Today, then and now from an airplane window. The University of Houston's College of Engineering presents this series about the machines that make our civilization run, and the people whose ingenuity created them.
I'm back from another commercial flight across the country: At 500 miles an hour and, from six miles up, I pondered the altered reality outside -- earth, clouds and sky transformed. Boring old air travel is far less boring when we pause to look out the window.
Back home, I found a 1931 textbook on Air Transport Operations. That was before airliners had retractable landing gear, aluminum skin, pressurized cabins, jet engines, and little bags of pretzels. This book took on the whole structure of commercial flight: airports, hangars, wind indicators, light beacons, instruments, ground procedures, engines -- and their management.
But components dictate structure. As components evolve, everything changes. Radio was in its cradle -- unreliable -- very limited range. One chapter deals with making it work in airplanes. Amelia Earhart and Fred Noonan would perish in the Pacific six years later because air-to-ground radio was still primitive.
But, once we had reliable radio, a hundred other things would also change. Another chapter on Airways makes that same point. An illustration of a flight path shows a topographical section between Omaha and San Francisco. One leg passes over the 10,000-foot Wasatch Mountains. Passengers had to fly in air almost too thin to breathe.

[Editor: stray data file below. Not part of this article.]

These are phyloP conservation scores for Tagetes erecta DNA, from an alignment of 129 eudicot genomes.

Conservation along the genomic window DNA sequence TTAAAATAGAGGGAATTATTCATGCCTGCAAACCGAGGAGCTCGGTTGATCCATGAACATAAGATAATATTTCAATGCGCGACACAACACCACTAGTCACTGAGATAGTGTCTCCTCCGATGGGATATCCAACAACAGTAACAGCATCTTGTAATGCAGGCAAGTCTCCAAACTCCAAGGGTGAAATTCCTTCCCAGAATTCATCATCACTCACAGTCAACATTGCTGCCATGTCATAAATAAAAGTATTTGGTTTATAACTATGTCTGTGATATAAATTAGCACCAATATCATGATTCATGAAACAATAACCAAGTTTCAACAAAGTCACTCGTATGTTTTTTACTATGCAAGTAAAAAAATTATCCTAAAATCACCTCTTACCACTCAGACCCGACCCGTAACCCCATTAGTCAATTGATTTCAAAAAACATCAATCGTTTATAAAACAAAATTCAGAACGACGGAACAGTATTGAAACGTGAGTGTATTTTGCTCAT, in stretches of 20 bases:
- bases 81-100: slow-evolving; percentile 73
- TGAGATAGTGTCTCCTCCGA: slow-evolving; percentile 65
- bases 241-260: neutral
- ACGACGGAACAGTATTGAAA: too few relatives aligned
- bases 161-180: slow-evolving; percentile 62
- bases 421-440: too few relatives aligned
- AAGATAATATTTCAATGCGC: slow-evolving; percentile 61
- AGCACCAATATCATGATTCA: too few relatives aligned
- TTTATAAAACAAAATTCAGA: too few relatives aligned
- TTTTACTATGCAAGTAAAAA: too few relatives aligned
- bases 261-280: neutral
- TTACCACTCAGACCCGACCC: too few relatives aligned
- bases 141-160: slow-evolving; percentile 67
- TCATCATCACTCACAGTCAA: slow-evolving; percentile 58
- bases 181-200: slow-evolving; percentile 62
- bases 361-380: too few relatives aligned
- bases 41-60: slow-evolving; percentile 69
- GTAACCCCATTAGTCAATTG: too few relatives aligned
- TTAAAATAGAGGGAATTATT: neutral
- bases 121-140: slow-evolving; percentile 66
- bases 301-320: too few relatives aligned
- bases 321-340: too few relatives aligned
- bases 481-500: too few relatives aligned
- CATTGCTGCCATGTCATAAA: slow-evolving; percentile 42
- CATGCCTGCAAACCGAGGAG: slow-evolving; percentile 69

My recent flight was well over twice the height of any mountain in America while my cabin pressure was about the same as the air in Los Alamos, New Mexico. How we define an airway today has nothing to do with how we did it then. Today we think about great circle distances and jet streams -- not about mountains.
Finally, a chapter is titled Airplanes. We finally meet the flying machines themselves -- or do we? The book says a lot about features that should be built into "modern" airliners. But it studiously avoids commenting on current models.
Two airplanes identified in photo illustrations reveal the trap facing any book about a wildly fluid technology. One's the dramatic four-engine Fokker F-32. It turned out to be an underpowered flop. By the time ten were made, its weaknesses were evident. It failed to replace the Fokker and Ford Trimotor passenger planes. The book also shows a Boeing Monomail -- an open-cockpit, single-wing, single-engine, airplane. It was ahead of its time with retractable landing gear, all-metal construction, and a four ton cargo capacity. But it takes more than just features to make a proper whole. The Monomail also lived a short life.
That's the world where I first gaped at flying machines -- all new, uncertain, and changing far too fast to be captured in a textbook. Now we ride our aging jet planes. But look out the window at the impossible perspective -- sky almost black, mountainous clouds, Lilliputian cities, ribbons of highway or rivers. The jets may've grown old, but the view still boggles acceptance.
I'm John Lienhard at the University of Houston, where we're interested in the way inventive minds work.
W. L. Smith, Air Transport Operation. (New York: McGraw-Hill Book Co., Inc., 1931.) Airway drawing is from this source. All photos by J. Lienhard.